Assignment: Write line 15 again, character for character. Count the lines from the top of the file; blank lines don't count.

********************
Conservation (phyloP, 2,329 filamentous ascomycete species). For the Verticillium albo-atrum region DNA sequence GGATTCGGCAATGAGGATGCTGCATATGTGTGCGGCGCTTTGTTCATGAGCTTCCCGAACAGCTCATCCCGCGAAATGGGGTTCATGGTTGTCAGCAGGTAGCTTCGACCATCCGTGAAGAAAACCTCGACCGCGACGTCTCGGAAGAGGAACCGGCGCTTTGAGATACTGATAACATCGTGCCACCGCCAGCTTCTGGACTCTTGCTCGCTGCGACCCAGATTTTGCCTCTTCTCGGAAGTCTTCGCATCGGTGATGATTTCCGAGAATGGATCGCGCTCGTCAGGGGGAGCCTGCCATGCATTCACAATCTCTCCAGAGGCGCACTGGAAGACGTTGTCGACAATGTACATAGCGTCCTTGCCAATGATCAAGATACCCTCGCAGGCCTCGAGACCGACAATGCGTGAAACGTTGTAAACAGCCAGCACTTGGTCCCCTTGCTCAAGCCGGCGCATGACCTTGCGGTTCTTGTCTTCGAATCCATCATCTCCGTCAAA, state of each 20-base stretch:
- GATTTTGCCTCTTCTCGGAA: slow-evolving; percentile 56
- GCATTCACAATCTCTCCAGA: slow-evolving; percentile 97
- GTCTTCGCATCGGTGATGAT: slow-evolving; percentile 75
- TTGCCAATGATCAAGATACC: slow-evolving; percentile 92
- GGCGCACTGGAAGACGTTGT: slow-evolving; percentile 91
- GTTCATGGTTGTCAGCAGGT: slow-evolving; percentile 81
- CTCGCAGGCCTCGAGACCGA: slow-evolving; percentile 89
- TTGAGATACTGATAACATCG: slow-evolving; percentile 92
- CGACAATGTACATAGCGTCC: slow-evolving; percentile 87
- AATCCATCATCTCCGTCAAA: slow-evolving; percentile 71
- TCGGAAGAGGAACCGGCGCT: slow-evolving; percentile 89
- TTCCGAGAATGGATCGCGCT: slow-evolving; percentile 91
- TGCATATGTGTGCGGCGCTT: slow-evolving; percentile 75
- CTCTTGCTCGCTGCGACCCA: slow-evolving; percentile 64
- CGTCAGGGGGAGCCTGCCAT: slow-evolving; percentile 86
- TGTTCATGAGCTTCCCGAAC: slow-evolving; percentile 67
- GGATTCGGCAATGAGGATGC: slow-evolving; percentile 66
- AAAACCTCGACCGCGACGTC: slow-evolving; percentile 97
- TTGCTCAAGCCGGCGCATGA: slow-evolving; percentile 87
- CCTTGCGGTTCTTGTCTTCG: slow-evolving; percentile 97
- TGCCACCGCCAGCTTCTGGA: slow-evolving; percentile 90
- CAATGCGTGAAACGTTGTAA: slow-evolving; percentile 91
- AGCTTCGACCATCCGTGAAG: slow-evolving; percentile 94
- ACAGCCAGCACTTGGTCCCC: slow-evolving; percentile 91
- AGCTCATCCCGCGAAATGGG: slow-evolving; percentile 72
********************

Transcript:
- CTCTTGCTCGCTGCGACCCA: slow-evolving; percentile 64